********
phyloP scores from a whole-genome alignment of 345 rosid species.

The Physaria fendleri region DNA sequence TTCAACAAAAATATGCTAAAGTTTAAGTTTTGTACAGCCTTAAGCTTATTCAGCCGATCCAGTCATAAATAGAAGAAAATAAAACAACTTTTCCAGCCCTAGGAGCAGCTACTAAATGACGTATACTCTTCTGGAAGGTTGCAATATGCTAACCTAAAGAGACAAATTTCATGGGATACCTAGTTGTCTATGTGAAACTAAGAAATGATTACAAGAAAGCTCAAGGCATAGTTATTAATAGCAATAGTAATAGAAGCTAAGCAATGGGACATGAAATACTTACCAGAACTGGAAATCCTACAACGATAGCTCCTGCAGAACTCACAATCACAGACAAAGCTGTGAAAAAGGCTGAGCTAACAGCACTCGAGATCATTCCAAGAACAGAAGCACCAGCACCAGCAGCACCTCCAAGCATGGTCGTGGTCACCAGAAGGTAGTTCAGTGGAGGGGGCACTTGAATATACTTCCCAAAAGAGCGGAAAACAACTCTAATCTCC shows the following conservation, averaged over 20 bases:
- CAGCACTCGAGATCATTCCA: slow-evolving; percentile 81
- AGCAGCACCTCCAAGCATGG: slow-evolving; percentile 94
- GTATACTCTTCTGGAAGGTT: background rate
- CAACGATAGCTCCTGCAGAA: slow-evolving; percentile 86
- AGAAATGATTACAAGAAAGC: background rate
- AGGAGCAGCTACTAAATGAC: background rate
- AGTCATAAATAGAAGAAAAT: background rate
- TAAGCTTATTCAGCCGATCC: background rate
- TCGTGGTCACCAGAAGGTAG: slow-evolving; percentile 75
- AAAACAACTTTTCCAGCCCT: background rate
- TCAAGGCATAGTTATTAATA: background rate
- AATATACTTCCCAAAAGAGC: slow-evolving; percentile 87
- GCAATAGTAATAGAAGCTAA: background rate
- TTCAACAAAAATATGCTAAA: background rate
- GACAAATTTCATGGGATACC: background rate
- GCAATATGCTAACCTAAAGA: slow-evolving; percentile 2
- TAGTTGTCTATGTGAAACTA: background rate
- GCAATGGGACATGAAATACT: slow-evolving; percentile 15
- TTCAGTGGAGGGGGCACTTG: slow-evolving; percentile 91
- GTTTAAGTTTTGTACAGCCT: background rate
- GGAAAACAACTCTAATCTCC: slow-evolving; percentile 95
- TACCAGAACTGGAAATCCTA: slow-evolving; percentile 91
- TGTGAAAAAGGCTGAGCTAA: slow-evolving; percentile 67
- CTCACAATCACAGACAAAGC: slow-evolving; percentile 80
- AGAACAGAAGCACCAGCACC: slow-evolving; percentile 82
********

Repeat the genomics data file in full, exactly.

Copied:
phyloP scores from a whole-genome alignment of 345 rosid species.

The Physaria fendleri region DNA sequence TTCAACAAAAATATGCTAAAGTTTAAGTTTTGTACAGCCTTAAGCTTATTCAGCCGATCCAGTCATAAATAGAAGAAAATAAAACAACTTTTCCAGCCCTAGGAGCAGCTACTAAATGACGTATACTCTTCTGGAAGGTTGCAATATGCTAACCTAAAGAGACAAATTTCATGGGATACCTAGTTGTCTATGTGAAACTAAGAAATGATTACAAGAAAGCTCAAGGCATAGTTATTAATAGCAATAGTAATAGAAGCTAAGCAATGGGACATGAAATACTTACCAGAACTGGAAATCCTACAACGATAGCTCCTGCAGAACTCACAATCACAGACAAAGCTGTGAAAAAGGCTGAGCTAACAGCACTCGAGATCATTCCAAGAACAGAAGCACCAGCACCAGCAGCACCTCCAAGCATGGTCGTGGTCACCAGAAGGTAGTTCAGTGGAGGGGGCACTTGAATATACTTCCCAAAAGAGCGGAAAACAACTCTAATCTCC shows the following conservation, averaged over 20 bases:
- CAGCACTCGAGATCATTCCA: slow-evolving; percentile 81
- AGCAGCACCTCCAAGCATGG: slow-evolving; percentile 94
- GTATACTCTTCTGGAAGGTT: background rate
- CAACGATAGCTCCTGCAGAA: slow-evolving; percentile 86
- AGAAATGATTACAAGAAAGC: background rate
- AGGAGCAGCTACTAAATGAC: background rate
- AGTCATAAATAGAAGAAAAT: background rate
- TAAGCTTATTCAGCCGATCC: background rate
- TCGTGGTCACCAGAAGGTAG: slow-evolving; percentile 75
- AAAACAACTTTTCCAGCCCT: background rate
- TCAAGGCATAGTTATTAATA: background rate
- AATATACTTCCCAAAAGAGC: slow-evolving; percentile 87
- GCAATAGTAATAGAAGCTAA: background rate
- TTCAACAAAAATATGCTAAA: background rate
- GACAAATTTCATGGGATACC: background rate
- GCAATATGCTAACCTAAAGA: slow-evolving; percentile 2
- TAGTTGTCTATGTGAAACTA: background rate
- GCAATGGGACATGAAATACT: slow-evolving; percentile 15
- TTCAGTGGAGGGGGCACTTG: slow-evolving; percentile 91
- GTTTAAGTTTTGTACAGCCT: background rate
- GGAAAACAACTCTAATCTCC: slow-evolving; percentile 95
- TACCAGAACTGGAAATCCTA: slow-evolving; percentile 91
- TGTGAAAAAGGCTGAGCTAA: slow-evolving; percentile 67
- CTCACAATCACAGACAAAGC: slow-evolving; percentile 80
- AGAACAGAAGCACCAGCACC: slow-evolving; percentile 82